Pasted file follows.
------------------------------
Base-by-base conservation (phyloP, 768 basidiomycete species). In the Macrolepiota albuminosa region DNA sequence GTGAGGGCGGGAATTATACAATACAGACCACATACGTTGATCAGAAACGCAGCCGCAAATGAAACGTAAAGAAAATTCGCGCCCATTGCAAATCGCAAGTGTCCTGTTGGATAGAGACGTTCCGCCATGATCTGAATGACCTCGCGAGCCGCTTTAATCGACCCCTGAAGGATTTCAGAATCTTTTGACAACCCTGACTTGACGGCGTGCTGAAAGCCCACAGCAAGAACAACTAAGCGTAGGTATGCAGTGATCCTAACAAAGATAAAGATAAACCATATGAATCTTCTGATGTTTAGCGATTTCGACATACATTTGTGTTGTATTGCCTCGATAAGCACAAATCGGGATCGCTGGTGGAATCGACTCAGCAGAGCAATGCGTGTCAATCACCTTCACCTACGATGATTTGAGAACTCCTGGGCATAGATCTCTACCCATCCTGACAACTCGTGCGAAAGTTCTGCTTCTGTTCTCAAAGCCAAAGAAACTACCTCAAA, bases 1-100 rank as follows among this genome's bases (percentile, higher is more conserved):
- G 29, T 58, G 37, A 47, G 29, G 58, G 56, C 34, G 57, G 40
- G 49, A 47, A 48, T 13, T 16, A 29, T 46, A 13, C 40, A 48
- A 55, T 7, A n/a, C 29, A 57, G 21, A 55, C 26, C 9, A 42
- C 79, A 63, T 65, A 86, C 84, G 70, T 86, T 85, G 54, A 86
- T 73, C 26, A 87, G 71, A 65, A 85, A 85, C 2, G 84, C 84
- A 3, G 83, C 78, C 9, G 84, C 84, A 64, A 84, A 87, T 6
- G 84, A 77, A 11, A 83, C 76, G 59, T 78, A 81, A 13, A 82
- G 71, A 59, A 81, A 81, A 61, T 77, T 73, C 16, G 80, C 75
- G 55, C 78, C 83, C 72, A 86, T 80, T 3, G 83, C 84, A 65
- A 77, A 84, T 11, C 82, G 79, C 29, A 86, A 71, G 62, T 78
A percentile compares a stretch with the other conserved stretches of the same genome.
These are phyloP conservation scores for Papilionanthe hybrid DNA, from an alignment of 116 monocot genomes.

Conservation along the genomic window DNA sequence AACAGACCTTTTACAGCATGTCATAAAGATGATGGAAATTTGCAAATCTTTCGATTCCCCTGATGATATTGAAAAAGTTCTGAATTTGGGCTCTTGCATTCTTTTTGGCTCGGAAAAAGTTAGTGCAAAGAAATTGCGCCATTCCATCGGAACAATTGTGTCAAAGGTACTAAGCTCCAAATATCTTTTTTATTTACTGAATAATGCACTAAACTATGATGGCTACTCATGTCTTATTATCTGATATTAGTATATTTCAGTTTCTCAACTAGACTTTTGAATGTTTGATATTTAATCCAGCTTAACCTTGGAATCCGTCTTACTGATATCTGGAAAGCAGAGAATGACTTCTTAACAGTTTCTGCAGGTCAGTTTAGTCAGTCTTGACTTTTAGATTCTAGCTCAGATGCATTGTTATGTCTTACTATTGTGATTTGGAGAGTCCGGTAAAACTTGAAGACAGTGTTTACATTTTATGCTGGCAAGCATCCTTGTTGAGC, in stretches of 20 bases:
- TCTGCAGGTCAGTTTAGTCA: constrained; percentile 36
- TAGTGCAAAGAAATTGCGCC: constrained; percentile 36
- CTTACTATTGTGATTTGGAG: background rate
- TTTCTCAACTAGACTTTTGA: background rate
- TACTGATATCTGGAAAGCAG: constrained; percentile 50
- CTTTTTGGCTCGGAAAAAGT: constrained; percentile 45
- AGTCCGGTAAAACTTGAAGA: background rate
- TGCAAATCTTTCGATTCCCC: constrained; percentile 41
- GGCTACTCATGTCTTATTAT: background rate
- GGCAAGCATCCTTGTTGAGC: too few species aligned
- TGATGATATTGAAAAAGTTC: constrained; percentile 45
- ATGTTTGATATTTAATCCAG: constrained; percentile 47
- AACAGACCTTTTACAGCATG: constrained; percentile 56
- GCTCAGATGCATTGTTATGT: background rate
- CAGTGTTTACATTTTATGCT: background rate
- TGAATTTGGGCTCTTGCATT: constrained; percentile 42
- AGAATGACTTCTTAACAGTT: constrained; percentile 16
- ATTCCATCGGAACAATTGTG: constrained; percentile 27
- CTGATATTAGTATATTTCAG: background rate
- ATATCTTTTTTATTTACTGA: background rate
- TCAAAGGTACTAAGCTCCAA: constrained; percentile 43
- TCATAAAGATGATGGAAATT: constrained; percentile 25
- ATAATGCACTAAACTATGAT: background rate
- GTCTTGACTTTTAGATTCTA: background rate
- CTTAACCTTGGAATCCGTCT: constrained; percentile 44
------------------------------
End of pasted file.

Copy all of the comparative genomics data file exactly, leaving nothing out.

Base-by-base conservation (phyloP, 768 basidiomycete species). In the Macrolepiota albuminosa region DNA sequence GTGAGGGCGGGAATTATACAATACAGACCACATACGTTGATCAGAAACGCAGCCGCAAATGAAACGTAAAGAAAATTCGCGCCCATTGCAAATCGCAAGTGTCCTGTTGGATAGAGACGTTCCGCCATGATCTGAATGACCTCGCGAGCCGCTTTAATCGACCCCTGAAGGATTTCAGAATCTTTTGACAACCCTGACTTGACGGCGTGCTGAAAGCCCACAGCAAGAACAACTAAGCGTAGGTATGCAGTGATCCTAACAAAGATAAAGATAAACCATATGAATCTTCTGATGTTTAGCGATTTCGACATACATTTGTGTTGTATTGCCTCGATAAGCACAAATCGGGATCGCTGGTGGAATCGACTCAGCAGAGCAATGCGTGTCAATCACCTTCACCTACGATGATTTGAGAACTCCTGGGCATAGATCTCTACCCATCCTGACAACTCGTGCGAAAGTTCTGCTTCTGTTCTCAAAGCCAAAGAAACTACCTCAAA, bases 1-100 rank as follows among this genome's bases (percentile, higher is more conserved):
- G 29, T 58, G 37, A 47, G 29, G 58, G 56, C 34, G 57, G 40
- G 49, A 47, A 48, T 13, T 16, A 29, T 46, A 13, C 40, A 48
- A 55, T 7, A n/a, C 29, A 57, G 21, A 55, C 26, C 9, A 42
- C 79, A 63, T 65, A 86, C 84, G 70, T 86, T 85, G 54, A 86
- T 73, C 26, A 87, G 71, A 65, A 85, A 85, C 2, G 84, C 84
- A 3, G 83, C 78, C 9, G 84, C 84, A 64, A 84, A 87, T 6
- G 84, A 77, A 11, A 83, C 76, G 59, T 78, A 81, A 13, A 82
- G 71, A 59, A 81, A 81, A 61, T 77, T 73, C 16, G 80, C 75
- G 55, C 78, C 83, C 72, A 86, T 80, T 3, G 83, C 84, A 65
- A 77, A 84, T 11, C 82, G 79, C 29, A 86, A 71, G 62, T 78
A percentile compares a stretch with the other conserved stretches of the same genome.
These are phyloP conservation scores for Papilionanthe hybrid DNA, from an alignment of 116 monocot genomes.

Conservation along the genomic window DNA sequence AACAGACCTTTTACAGCATGTCATAAAGATGATGGAAATTTGCAAATCTTTCGATTCCCCTGATGATATTGAAAAAGTTCTGAATTTGGGCTCTTGCATTCTTTTTGGCTCGGAAAAAGTTAGTGCAAAGAAATTGCGCCATTCCATCGGAACAATTGTGTCAAAGGTACTAAGCTCCAAATATCTTTTTTATTTACTGAATAATGCACTAAACTATGATGGCTACTCATGTCTTATTATCTGATATTAGTATATTTCAGTTTCTCAACTAGACTTTTGAATGTTTGATATTTAATCCAGCTTAACCTTGGAATCCGTCTTACTGATATCTGGAAAGCAGAGAATGACTTCTTAACAGTTTCTGCAGGTCAGTTTAGTCAGTCTTGACTTTTAGATTCTAGCTCAGATGCATTGTTATGTCTTACTATTGTGATTTGGAGAGTCCGGTAAAACTTGAAGACAGTGTTTACATTTTATGCTGGCAAGCATCCTTGTTGAGC, in stretches of 20 bases:
- TCTGCAGGTCAGTTTAGTCA: constrained; percentile 36
- TAGTGCAAAGAAATTGCGCC: constrained; percentile 36
- CTTACTATTGTGATTTGGAG: background rate
- TTTCTCAACTAGACTTTTGA: background rate
- TACTGATATCTGGAAAGCAG: constrained; percentile 50
- CTTTTTGGCTCGGAAAAAGT: constrained; percentile 45
- AGTCCGGTAAAACTTGAAGA: background rate
- TGCAAATCTTTCGATTCCCC: constrained; percentile 41
- GGCTACTCATGTCTTATTAT: background rate
- GGCAAGCATCCTTGTTGAGC: too few species aligned
- TGATGATATTGAAAAAGTTC: constrained; percentile 45
- ATGTTTGATATTTAATCCAG: constrained; percentile 47
- AACAGACCTTTTACAGCATG: constrained; percentile 56
- GCTCAGATGCATTGTTATGT: background rate
- CAGTGTTTACATTTTATGCT: background rate
- TGAATTTGGGCTCTTGCATT: constrained; percentile 42
- AGAATGACTTCTTAACAGTT: constrained; percentile 16
- ATTCCATCGGAACAATTGTG: constrained; percentile 27
- CTGATATTAGTATATTTCAG: background rate
- ATATCTTTTTTATTTACTGA: background rate
- TCAAAGGTACTAAGCTCCAA: constrained; percentile 43
- TCATAAAGATGATGGAAATT: constrained; percentile 25
- ATAATGCACTAAACTATGAT: background rate
- GTCTTGACTTTTAGATTCTA: background rate
- CTTAACCTTGGAATCCGTCT: constrained; percentile 44